You should be tested regularly, especially if any of the following apply to you:
- You were born between 1945 and 1965
- You are a current or previous injection drug user; this applies even if you only injected once or haven’t injected for many years
- You received a blood transfusion or an organ donations before July 1992
- You received clotting factor concentrates made before 1987
- You are a long-term hemodialysis patient
- You have confirmed exposure to hepatitis C
- You are a healthcare worker and have been stuck by needles
- You received blood or an organ from someone who, at a later date, tested positive for hepatitis C
- You were born to a woman that already had hepatitis C
- You’ve been infected with HIV
- You have liver disease or have received an abnormal liver test
Treating hepatitis C
If your test for hepatitis C comes back positive, you should see a liver specialist soon after. They will evaluate your liver’s health, including:
- Double checking that you have hepatitis C by giving you a HEP C RNA test
- Examining how much scar tissue is on your liver by taking a biopsy and/org giving you an MRI or ultrasound to determine your best course of treatment
- Establishing the hepatitis C genotype through a blood test to determine what medication will best treat your condition
- Asking what symptoms and complications you’ve experienced
For a long time there wasn’t a cure for hepatitis C, but now the infection can be both managed and completely cured. Newer medications have higher success rates, help your body heal quicker, resulting in fewer side effects than old treatments.
End stages of hepatitis C
The hepatitis C virus damages the liver slowly, over the course of many years, starting with inflammation and leading to permanent scarring that’s known as cirrhosis. You likely won’t have serious signs of liver disease for a long period of time, and you will develop cirrhosis before you’re able to protect your liver. Once you reach this stage, your treatment will focus on not damaging your liver further. Symptoms of the final stage of this condition include:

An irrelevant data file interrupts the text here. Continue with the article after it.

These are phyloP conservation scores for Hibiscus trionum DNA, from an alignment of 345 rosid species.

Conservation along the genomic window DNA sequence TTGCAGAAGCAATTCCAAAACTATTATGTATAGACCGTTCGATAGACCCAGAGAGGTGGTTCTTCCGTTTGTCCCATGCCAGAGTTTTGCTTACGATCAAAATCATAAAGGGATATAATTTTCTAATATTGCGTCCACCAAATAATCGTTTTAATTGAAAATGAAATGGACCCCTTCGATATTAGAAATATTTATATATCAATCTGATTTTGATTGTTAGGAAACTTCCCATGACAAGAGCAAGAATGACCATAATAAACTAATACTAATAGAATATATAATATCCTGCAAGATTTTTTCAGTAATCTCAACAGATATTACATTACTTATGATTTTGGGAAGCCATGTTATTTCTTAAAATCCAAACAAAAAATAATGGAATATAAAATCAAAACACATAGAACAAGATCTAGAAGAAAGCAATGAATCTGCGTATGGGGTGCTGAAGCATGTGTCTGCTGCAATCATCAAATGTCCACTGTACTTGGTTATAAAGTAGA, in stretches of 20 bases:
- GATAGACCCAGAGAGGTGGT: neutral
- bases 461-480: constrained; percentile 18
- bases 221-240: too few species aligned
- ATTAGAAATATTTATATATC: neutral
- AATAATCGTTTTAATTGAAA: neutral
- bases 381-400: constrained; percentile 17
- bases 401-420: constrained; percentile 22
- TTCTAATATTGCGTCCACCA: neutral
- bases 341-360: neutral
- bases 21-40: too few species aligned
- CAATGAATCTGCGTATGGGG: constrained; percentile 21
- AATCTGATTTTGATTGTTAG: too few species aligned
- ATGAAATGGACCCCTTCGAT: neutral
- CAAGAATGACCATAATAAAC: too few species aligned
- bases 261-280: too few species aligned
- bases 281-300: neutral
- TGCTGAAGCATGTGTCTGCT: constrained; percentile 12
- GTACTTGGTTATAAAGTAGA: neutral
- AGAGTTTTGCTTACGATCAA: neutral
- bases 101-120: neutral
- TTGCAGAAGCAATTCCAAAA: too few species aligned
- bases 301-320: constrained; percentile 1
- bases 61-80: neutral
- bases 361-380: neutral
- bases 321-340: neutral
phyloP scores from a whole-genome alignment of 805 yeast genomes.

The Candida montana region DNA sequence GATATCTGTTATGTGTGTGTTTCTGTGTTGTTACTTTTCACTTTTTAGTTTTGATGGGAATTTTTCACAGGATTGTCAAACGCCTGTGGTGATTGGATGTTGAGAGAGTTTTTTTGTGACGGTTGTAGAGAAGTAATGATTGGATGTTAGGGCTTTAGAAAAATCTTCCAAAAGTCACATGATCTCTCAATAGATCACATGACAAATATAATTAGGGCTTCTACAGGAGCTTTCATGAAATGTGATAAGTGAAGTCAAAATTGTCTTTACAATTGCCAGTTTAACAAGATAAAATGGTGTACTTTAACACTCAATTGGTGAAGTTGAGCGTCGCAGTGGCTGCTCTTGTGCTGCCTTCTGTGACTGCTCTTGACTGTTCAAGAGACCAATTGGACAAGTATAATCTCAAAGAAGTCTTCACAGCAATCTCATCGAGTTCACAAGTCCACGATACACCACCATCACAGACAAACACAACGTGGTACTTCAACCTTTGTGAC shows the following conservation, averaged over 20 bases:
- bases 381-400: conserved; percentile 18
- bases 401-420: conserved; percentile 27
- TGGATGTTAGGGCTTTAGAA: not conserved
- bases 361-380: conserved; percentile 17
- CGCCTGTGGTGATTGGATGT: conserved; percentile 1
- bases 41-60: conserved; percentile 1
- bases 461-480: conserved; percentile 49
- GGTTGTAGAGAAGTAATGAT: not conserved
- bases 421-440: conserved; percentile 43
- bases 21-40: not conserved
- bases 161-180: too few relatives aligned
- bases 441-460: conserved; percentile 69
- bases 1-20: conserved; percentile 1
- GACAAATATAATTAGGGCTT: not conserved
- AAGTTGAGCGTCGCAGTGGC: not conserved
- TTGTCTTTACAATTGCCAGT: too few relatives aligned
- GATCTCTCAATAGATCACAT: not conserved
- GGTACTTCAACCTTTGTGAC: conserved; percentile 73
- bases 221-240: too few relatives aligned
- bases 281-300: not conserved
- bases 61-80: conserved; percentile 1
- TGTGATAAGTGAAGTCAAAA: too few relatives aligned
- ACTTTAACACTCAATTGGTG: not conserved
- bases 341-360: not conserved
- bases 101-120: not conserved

- Easy bruising or bleeding
- Jaundice, or yellowing of your eyes and skin
- Extreme itching
- Stomach pain
- Decreased appetite
- Swelling in your stomach and legs due to fluid buildup
- Poor memory and concentration
You may experience liver failure as your cirrhosis progresses. In addition to the symptoms listed above, you may experience:
- Bleeding in your gastrointestinal system. This happens as a result of enlarged veins that run from your throat and your stomach, also known as esophageal varices.
- Damage to your nervous system and brain. This happens because of the buildup of toxins in your bloodstream, also known as hepatic encephalopathy.
Slowing or even stopping the deterioration of your liver is possible, but the most effective way to treat this condition is a liver transplant.
See a specialist
If you have end-stage liver disease or any stage of hepatitis C, consider visiting a healthcare provider that specializes in liver disease or gastrointestinal disease. There is no set life expectancy for someone who has been diagnosed with hepatitis C, but the length and quality of life may increase with an early diagnosis and diligent treatment.
Mayo Clinic: "Hepatitis C: What happens in end-stage liver disease?."
NHS Inform: "Hepatitis C."
UT Southwestern Medical Center: "Hepatitis C doesn't have to be a life sentence."